Mumsnet. A online website for parents – full of bullies?

Sometimes a well intentioned act can go terribly wrong. 

This morning I read an article in the Times Online about the 40 best bloggers. One of the blogs was amusing and I linked to it on Mumsnet, asking if the blogger was a Mumsnetter. Turns out that she is not, and not everyone liked her blog. She quickly took offence and accused MNetters of bullying her. 

For a while, as some more people agreed that her blog was indeed funny, she seemed to calm down and started a lighthearted banter with some other posters. 

No idea what happened next, she suddenly realised that MN was not for her, too unkind, to bullying. Ok, each to their own, if that was the impression that she got then I am sorry for it. 

Instead of letting it go, she then proceeded to tweet up a storm, ranting about “hagsnet”, suggesting that we were all suffering from PMT and needed a “good shag” and a job. So far, so misogynistic. When her followers joined in and told stories about the terrible time they have had on MN, and the bullying they have injured, the whole thing took a slightly surreal turn. 

At one point she tweeted that if any journalist was reading, that she could put them in touch with many followers who had been bullied on Mumsnet.

Yes, MNetters can be direct, honest and sometimes for the unsuspecting that can be a bit offputting. Bullying? Seldom, and normally the bullies are taken to task by other MNetters. It is not a website for the faint hearted.

The other side, the less combative side of Mumsnet and the side that does not hit the press very often, is very different. We have seen the support that posters who have been bereaved receive. We know that if a MNetter is in need that she will be helped, often far beyond the normal assistance that would be expected of a member of an anonymous online forum.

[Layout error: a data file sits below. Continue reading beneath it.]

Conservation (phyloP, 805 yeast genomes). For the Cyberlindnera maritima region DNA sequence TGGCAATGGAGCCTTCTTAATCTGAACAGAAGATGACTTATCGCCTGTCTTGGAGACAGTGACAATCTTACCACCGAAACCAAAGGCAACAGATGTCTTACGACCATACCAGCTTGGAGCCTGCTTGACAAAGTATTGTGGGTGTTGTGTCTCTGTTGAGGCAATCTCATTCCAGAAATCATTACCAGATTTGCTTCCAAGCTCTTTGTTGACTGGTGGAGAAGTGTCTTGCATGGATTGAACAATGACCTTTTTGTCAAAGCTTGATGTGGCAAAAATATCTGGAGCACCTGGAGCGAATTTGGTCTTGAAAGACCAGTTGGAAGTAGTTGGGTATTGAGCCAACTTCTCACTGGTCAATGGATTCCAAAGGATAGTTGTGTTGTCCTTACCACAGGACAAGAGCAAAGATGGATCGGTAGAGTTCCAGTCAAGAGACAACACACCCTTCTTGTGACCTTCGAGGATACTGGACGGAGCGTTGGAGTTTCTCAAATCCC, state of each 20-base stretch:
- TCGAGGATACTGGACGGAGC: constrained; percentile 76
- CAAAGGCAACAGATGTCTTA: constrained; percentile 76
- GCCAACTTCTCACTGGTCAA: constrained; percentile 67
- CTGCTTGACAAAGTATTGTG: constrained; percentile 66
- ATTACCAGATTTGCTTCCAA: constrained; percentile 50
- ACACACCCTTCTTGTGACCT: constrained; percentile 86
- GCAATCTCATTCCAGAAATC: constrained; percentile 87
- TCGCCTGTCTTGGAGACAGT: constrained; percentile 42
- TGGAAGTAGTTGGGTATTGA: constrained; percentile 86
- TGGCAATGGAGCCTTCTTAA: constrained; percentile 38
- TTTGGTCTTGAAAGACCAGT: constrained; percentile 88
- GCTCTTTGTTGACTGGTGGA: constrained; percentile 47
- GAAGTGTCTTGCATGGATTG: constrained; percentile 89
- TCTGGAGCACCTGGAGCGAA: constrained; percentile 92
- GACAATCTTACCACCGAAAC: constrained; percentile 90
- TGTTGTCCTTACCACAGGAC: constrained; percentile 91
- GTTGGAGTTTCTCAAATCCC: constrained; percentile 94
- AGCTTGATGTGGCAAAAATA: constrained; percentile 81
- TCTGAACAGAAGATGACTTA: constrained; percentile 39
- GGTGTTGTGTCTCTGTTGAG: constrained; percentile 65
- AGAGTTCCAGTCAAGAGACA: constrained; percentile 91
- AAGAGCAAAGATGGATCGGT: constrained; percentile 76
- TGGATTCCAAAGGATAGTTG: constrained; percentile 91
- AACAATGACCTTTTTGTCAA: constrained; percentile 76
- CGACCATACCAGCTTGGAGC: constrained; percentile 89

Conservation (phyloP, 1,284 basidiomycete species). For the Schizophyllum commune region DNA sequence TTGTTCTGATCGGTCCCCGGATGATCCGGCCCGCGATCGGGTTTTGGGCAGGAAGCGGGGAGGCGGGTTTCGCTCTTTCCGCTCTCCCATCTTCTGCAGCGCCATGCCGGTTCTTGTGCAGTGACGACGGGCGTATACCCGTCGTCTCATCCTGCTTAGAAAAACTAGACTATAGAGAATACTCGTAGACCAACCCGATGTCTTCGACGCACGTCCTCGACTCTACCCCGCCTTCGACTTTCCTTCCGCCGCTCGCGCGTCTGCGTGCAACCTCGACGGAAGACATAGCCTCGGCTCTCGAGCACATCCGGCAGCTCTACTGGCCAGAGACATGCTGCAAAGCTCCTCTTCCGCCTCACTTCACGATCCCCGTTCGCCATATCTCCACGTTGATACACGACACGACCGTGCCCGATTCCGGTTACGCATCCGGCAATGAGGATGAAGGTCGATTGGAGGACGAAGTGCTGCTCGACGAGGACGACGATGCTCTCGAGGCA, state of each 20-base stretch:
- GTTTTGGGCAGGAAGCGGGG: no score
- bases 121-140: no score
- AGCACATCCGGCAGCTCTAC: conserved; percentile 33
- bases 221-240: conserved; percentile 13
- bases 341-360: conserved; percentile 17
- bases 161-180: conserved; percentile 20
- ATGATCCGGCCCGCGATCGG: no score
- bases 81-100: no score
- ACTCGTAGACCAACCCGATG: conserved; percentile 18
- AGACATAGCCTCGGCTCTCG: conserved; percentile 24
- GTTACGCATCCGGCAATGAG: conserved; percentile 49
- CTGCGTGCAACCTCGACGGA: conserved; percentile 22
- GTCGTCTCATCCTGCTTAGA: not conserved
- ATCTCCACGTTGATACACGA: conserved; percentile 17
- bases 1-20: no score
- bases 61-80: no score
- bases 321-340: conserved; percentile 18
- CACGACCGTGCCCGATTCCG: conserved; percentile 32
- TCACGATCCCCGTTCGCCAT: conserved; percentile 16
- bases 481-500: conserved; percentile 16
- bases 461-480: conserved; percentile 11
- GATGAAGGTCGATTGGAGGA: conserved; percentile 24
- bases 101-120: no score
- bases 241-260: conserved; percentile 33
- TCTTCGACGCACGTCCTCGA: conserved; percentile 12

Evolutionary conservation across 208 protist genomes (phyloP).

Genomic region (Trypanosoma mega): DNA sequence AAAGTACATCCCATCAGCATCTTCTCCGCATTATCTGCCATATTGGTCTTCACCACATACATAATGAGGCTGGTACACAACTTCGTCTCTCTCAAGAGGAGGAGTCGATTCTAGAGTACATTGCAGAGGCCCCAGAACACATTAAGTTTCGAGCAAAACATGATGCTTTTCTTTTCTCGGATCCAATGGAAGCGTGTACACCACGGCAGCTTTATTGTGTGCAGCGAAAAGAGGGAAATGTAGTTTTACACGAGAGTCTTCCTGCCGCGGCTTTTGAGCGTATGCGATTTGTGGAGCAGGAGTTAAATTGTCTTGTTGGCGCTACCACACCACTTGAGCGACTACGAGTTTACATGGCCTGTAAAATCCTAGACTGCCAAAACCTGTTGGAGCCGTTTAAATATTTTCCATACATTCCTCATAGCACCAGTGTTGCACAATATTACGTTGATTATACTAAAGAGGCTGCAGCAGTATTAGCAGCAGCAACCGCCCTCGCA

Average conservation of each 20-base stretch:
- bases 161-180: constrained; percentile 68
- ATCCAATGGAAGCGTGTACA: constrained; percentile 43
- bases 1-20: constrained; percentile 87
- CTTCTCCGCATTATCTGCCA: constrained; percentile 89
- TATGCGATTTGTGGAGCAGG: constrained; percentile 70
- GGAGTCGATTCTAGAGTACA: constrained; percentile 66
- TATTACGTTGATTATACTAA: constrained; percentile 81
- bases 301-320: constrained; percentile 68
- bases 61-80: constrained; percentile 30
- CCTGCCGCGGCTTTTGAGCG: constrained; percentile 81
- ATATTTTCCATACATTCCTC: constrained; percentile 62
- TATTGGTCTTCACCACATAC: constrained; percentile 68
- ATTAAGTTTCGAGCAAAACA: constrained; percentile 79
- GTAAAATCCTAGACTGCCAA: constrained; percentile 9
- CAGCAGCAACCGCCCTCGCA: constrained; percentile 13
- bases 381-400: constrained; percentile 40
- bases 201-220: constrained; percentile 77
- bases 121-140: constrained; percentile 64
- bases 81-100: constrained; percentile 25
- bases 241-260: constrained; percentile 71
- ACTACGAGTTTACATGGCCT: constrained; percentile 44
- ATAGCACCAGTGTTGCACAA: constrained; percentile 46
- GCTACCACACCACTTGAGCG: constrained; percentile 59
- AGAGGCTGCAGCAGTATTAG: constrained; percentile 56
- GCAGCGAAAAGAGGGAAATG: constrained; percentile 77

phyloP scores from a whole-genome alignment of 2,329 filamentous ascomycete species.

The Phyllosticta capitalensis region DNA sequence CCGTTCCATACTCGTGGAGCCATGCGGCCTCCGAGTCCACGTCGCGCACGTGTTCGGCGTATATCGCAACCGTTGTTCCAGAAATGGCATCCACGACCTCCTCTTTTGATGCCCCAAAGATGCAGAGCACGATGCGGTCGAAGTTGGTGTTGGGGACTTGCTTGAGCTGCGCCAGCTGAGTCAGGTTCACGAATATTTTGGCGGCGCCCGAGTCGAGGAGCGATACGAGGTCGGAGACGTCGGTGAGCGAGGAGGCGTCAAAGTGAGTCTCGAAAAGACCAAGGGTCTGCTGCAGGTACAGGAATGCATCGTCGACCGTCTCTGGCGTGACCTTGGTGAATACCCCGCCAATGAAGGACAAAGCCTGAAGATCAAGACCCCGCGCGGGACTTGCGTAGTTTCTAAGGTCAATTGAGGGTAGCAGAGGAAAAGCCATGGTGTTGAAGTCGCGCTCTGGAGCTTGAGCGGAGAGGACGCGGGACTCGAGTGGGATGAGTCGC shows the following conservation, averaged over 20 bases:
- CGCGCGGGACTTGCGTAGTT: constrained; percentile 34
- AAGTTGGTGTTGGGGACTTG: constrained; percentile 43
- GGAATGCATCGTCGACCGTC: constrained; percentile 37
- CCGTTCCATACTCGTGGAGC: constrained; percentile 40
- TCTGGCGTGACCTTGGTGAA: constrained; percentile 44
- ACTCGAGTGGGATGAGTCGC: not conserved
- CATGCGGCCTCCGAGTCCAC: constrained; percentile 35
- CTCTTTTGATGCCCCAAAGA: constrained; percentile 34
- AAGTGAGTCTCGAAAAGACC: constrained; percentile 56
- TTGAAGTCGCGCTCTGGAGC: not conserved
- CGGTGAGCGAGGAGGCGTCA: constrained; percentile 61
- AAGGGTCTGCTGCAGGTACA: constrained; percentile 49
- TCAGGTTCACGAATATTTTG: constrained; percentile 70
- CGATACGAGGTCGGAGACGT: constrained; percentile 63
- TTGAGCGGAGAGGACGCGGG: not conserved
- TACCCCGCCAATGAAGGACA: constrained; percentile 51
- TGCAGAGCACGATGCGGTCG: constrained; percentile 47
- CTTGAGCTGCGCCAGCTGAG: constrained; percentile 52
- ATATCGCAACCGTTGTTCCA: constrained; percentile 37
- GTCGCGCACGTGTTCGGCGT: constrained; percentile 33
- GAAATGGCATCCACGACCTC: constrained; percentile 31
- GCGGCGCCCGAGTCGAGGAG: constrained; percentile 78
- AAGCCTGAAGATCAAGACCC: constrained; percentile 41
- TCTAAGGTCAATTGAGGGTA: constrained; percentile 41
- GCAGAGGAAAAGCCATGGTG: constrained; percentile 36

One memorable thread was the story of the teddy bear lost at a London airport and reunited with the Mumsnetter’s daughter in Scotland. A MN-husband worked as a baggage handler at the airport and was able to locate the bear and put it on the next flight. 

There are dozens of posts like this. I have been sent Bakewell Tarts and HSM/Ben 10 chocolate advent calenders from a poster in England when I mentioned that I could not get them here in Switzerland. On another occasion I was sent tea bags, when mine ran out. This was not from particular friends, just posters who had chatted for a while and offered so send something.

Recently dozens of Mumsnetters came together to assist those stranded abroad by the volcanic ash plane grounding. Local travel websites were consulted, contact numbers found for bus companies who were organising coaches to travel across Europe. One Mumsnetter was able to save the cost and hassle of a hotel room when she went to Brussels to pick up her DS when she was offered a bed for the night. 

On a slightly more serious note, several times in the past couple of years lives have been saved by Mumsnetters recognising a serious situation and imploring the poster to get help. I am not exaggerating here. There have been posters who, without MNetters’ advice, would have died.

It is a shame to see the website maligned like this. I hope that the followers of the blogger (who I shall not name as I do not want to get into another argument with her) go and look for themselves and see what a fantastic website MN is.


  • Anonymous

    All too often people moan about bullying when all it means is that they are being disagreed with.

    I completely agree with you – the support and sense of community on Mumsnet is unlike anything I have ever seen or experienced on any other forum.

  • Jemma Hill

    I thoroughly agree.

    Any website will have its less glamorous areas and topic, and a forum in particular will have threads which descend into something decidedly unpleasant. But I have also seen (and received) some fantastic support on the site, and it seems a shame that people are so willing to gloss over all that good and focus solely on the bad.

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